Monday, October 24, 2005

Seeing . . .

Imparting vision. I know God does it . . . but is there anything we can do to help someone else see?

While I know that all spiritual insight is a divine gift, I do believe that God wills also to give such revelation to us through one another. I am reformed in my persistent desire to trace every impulse and good gift back to God - while affirming the role of willingness on our part to submit and accept God's working.

However, given our human nature of self-will, our culture which has enshrined that tendency in individualism and independence, and the protestant idea of sola scriptura that has sometimes been hijacked by individualism to make each one his or her own spiritual authority, little room remains for submitting to spiritual direction.

There is a difference in accepting spiritual instruction - a more educational situation - and spiritual direction. We will readily accept teaching in a classroom setting, but to accept individualized spiritual guidance which cuts to the root of our problems is foreign. And threatening to individualism.

When people approached Jesus as a Rabbi they expected spiritual wisdom more than intellectual information - due to their tradition of spiritual mentoring. We see people coming and asking for guidance. Obviously, many turned away from the personal prescription he gave when it didn't suit them . . . but at least they expected such. Were I to speak so boldly to identify spiritual maladies and point out the remedy to people individually, the resistance would not only be to the diagnosis but to my apparent audacity. I would be "overstepping" my role religiously.

Which is one spiritual vision I have - that of people seeking mentoring and wisdom. But how do I share that? Can I do anything to impart it? How can believers move from consumers who want to be served to seekers who want to be formed?

(Okay . . . that last sentence just popped out there, an insight from my writing process).

This is one of the core problems. As Christians we are consumers who believe we are the customers in the motto the customer is always right . . . and therefore our needs ought to set the agenda. How can we make a fundamental shift? The task is a revolution against the culture and human nature.

All I know to do is talk about it . . . and let those who have ears to hear, hear it.

5 comments:

Anonymous said...

Your quest to discover how one moves from the consumer to seeker seems to reflect a poorly informed view of those who sought relief. To appreciate real need and persona one has the example Christ set before his disciples - the child.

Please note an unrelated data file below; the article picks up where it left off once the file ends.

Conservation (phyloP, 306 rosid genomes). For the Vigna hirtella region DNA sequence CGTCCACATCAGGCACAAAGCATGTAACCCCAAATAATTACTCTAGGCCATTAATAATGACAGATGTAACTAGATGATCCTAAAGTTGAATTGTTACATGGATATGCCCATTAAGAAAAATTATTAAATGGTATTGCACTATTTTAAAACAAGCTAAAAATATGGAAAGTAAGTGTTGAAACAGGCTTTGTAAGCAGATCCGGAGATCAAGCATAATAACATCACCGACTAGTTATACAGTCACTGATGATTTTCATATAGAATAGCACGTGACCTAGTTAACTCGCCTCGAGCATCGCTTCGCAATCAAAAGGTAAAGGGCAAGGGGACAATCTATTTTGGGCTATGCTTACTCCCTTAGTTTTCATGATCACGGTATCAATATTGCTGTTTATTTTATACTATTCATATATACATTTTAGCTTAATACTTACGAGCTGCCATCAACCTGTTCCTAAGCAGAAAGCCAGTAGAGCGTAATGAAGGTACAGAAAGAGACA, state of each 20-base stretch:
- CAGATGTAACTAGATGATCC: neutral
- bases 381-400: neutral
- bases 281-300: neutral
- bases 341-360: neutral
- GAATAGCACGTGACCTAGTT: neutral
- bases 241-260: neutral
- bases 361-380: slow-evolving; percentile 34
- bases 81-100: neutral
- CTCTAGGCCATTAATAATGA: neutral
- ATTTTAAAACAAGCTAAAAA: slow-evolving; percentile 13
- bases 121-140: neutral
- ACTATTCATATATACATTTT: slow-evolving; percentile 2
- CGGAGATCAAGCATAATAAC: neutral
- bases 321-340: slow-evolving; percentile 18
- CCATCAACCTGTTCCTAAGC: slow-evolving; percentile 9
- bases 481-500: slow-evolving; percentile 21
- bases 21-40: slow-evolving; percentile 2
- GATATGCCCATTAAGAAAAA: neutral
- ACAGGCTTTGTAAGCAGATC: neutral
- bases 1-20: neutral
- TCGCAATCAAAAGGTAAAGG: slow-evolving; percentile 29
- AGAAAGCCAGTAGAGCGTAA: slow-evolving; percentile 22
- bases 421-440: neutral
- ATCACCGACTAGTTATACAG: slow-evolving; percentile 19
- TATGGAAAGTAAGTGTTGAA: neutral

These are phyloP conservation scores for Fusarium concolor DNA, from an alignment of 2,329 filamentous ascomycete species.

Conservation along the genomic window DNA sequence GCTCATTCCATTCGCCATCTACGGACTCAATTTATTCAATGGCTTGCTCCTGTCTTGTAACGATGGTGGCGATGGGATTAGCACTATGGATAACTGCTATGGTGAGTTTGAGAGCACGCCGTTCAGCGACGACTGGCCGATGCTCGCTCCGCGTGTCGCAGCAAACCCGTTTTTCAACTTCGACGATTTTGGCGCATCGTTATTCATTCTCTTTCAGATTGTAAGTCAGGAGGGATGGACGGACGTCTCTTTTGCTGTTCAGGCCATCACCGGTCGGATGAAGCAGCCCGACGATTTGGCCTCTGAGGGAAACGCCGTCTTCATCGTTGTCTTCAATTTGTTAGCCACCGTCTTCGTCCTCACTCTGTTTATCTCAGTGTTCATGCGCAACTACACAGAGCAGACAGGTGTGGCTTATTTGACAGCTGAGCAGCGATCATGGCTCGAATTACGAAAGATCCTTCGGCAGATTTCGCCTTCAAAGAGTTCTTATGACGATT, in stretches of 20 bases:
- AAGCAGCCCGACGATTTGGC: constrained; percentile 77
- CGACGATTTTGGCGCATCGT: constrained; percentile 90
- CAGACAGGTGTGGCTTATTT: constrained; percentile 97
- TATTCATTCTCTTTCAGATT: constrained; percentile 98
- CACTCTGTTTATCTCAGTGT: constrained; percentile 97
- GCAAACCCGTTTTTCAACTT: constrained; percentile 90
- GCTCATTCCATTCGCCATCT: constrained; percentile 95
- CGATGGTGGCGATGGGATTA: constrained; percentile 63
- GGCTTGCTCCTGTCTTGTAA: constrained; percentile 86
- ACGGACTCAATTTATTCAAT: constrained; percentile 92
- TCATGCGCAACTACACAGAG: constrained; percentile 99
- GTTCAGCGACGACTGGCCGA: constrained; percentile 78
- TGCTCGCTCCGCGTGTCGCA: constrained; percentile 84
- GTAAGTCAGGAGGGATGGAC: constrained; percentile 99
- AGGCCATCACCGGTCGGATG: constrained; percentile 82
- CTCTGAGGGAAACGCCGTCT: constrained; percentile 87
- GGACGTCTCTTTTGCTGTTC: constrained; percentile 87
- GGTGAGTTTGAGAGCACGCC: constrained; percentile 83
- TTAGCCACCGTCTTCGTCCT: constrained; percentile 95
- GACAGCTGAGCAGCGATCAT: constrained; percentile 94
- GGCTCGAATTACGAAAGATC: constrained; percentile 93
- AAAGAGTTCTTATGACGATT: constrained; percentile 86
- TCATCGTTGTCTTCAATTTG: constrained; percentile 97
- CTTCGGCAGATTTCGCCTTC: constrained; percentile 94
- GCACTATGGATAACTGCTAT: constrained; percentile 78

The child Christ set in the midst of the disciples is the one to emulate as the guide to having a relationship with both he and his Father.

The disciple is compelled to learn more about Christ and pray more to understand him in his day and time.

Greg Newton said...

I wish I understood the comment above. Okay . . . I understand the child as an illustration Jesus used - but how does that say something other than what I was saying?

This seems to be too brief a comment to make sense and to connect to what I was talking about.

I'm puzzled - but since the author is anonymous there's no way to follow up.

Whatever.

Anonymous said...

Please be encouraged. I am only seeking answers as you yourself seem to be seeking. My responses were my leading from God. My He direct our conversation and help us both discover His answers by seeking the mind of Chirst.

Perceiving your sincerity, I entered the dialogue in hopes of finding such answers. I pray God will lead you to help me be a light in the darkness of my community. Though an adult, I seek as a child; not as an authority.

============

Your topic was "how is one used by God to help impart vision." ...Christ helped others to see by telling them they must seek as a child seeks not as the wordly wise. He is asking his disciples to remember or relearn how to be childlike.

Your question:
"How can believers move from consumers who want to be served to seekers who want to be formed?"

....the child is a natural seeker desiring to be informed.

Your question: This is one of the core problems. As Christians we are consumers who believe we are the customers in the motto the customer is always right . . . and therefore our needs ought to set the agenda. How can we make a fundamental shift? The task is a revolution against the culture and human nature.

....those Jesus helped were lost souls shut out from society. his agenda was not revolution. it was resolution through relationship. he restored relationships by bringing the sheep of His Father's pasture back home.

I hope this helps answer your question.

shalom

Greg Newton said...

Thanks!! Sometimes I cannot connect the dots, but your fuller explanation helps me see what you are saying.

Your choice of wording sometimes throws me a bit . . . like saying Jesus was not about revolution but resolution through relationships, but one might say that it is a revolution to seek to restore relationships!

To me a revolution against human nature and culture means simply that Jesus wanted to show us a radically different way.

Anonymous said...

certainly, without a doubt, history has routinely provided evidence of the two worlds colliding to produce revolution. words (idealogies, etc.) seem to me to simply be a convenience through which revolution might perpetually convey itself.

the words; radical, revolution and their relatives were much a part of my early introduction into Christianity. then i met Francis Schaeffer. just meeting him changed my life.

thanks for your thoughtful approach to the Christian discipleship.